From the May 2021 issue of HealthCare Business News magazine
Often hospitals and other healthcare facilities rely on staff to manually maintain PAR levels for mobile medical equipment and essential supplies. Manual PAR level management, however, often involves using intuition or current stock levels to make ordering decisions. It is prone to human error and uses significant staff time that could be better leveraged somewhere else.
On the other hand, by incorporating RTLS solutions into PAR-level processes, healthcare systems gain access to invaluable usage data that provides a more accurate account of current and future needs. Automated PAR-level inventory management solutions generate reports that show which assets are needed at what locations and how often, along with asset movement and history.
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This provides administrators with better insights into equipment utilization, which improves ordering accuracy, supports better planning, and reduces costs. For example, Wake Forest Baptist Health saves more than $5 million per year using asset management solutions to streamline inventory and avoid purchasing or renting redundant equipment.
In addition, these systems can alert staff if the minimum quantity of a given asset is reached, triggering a request to restock. This ensures that medical devices critical to patient care are readily available when and where they are needed. It also reduces the likelihood of over or under ordering equipment, thus helping to avoid the costs associated with rush orders and unnecessary procurement.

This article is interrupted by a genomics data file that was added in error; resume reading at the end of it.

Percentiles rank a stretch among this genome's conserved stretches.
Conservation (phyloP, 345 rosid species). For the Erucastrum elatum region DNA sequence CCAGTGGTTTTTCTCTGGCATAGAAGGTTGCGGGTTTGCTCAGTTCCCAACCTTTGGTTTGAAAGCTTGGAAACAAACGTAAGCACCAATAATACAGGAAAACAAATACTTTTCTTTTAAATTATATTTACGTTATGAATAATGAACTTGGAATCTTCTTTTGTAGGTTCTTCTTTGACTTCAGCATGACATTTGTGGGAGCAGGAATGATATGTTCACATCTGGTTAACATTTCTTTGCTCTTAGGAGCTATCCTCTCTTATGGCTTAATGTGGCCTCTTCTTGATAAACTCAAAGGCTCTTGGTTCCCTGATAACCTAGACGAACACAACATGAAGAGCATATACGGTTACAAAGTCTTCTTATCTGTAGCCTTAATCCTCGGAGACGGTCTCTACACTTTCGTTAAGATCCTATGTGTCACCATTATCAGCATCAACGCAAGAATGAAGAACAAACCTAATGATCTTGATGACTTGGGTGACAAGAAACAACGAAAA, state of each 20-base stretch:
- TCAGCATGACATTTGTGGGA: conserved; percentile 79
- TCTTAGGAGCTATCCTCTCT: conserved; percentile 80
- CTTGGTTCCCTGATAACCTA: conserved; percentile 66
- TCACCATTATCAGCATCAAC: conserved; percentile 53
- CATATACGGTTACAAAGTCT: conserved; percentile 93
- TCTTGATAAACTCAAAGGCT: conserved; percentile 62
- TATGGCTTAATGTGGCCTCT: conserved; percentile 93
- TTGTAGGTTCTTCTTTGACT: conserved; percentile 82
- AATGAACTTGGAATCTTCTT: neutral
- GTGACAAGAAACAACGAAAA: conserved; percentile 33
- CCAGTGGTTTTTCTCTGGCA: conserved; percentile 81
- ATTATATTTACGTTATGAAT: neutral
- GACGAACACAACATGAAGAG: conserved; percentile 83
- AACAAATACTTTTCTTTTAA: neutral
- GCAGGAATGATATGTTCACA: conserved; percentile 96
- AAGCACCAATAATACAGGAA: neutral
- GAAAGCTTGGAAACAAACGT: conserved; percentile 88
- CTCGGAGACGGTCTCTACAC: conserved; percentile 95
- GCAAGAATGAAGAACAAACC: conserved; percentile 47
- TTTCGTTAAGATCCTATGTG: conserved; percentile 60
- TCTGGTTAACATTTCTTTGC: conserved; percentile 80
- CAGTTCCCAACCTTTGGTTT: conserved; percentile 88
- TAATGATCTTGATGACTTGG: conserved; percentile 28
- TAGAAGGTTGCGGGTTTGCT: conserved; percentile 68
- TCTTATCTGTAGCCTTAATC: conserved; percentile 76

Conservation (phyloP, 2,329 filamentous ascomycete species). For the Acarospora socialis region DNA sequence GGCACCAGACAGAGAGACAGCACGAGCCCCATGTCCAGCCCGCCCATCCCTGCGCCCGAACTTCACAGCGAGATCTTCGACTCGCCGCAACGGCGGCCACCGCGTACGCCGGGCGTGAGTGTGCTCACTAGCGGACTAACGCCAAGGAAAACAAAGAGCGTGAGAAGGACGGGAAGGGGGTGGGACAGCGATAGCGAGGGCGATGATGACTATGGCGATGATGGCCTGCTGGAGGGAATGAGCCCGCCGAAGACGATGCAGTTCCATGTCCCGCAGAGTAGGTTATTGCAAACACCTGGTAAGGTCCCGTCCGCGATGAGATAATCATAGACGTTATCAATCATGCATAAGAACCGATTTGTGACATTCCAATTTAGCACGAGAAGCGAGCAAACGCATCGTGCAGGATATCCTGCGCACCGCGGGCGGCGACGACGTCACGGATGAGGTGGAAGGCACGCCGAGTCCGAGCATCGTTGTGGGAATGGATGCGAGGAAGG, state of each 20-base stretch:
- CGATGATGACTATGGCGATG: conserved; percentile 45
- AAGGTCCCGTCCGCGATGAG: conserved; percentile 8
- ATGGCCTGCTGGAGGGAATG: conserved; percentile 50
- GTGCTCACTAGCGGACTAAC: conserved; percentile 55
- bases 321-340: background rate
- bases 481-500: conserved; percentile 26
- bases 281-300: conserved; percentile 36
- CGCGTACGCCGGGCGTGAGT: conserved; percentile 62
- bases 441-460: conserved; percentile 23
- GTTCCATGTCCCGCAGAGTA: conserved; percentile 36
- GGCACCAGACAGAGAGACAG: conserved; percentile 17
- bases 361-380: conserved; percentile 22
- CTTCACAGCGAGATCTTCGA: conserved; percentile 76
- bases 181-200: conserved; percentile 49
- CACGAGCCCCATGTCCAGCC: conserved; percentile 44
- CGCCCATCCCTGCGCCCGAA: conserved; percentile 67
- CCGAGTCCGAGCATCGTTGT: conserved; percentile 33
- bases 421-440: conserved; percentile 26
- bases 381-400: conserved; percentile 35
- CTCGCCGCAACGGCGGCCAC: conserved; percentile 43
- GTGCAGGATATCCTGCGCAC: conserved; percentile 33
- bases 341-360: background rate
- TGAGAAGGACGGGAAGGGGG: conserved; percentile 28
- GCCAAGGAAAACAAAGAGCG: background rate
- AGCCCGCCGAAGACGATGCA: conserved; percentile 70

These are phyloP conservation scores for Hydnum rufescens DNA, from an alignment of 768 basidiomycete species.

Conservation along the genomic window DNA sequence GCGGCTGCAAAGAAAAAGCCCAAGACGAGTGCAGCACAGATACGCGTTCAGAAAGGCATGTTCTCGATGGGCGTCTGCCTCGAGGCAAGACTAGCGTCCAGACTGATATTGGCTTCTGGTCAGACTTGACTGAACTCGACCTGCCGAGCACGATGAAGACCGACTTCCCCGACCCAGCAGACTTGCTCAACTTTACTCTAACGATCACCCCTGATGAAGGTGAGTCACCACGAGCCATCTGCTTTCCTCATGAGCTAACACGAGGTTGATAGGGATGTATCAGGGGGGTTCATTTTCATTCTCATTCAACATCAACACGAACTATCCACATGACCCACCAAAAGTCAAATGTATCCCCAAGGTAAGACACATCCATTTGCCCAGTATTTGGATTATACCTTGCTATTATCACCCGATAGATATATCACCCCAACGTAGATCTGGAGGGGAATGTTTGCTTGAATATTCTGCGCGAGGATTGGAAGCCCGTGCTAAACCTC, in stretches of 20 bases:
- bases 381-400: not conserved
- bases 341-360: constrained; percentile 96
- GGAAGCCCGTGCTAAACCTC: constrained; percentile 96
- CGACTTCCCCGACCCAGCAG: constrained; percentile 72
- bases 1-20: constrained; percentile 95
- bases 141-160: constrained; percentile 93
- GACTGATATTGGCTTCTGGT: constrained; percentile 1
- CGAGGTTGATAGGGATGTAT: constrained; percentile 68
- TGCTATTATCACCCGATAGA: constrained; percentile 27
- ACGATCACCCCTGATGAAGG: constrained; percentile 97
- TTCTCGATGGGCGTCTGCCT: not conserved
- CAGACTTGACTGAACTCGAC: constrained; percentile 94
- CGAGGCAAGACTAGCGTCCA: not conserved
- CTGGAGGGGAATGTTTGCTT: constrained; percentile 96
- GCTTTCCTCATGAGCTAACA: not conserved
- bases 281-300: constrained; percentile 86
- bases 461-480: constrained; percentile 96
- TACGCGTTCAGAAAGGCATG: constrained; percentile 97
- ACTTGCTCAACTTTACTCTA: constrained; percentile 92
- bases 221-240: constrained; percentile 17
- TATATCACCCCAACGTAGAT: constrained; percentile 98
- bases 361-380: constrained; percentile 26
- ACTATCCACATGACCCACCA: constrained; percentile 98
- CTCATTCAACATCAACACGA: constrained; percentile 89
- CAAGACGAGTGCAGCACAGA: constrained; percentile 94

Hand hygiene monitoring for compliance
Over the last year, COVID-19 has increased interest in RTLS applications related to infection control, as they had already been shown to effectively reduce the number of healthcare-associated infections (HAIs). Prior to the pandemic, infection preventionists (IPs) and other healthcare leaders around the world were using RTLS to monitor differential air pressure in ORs and isolation units and improve rates of hand hygiene compliance.
Electronic hand hygiene solutions automate the monitoring of handwashing events using sensors attached to dispensers, canisters, pumps, and sinks. These sensors identify opportunities when a hand hygiene event should occur and then record staff compliance with the organization’s infection prevention protocols. Hand hygiene compliance rules are customizable to capture specific hand hygiene events, such as when a staff member enters and exists the patient room.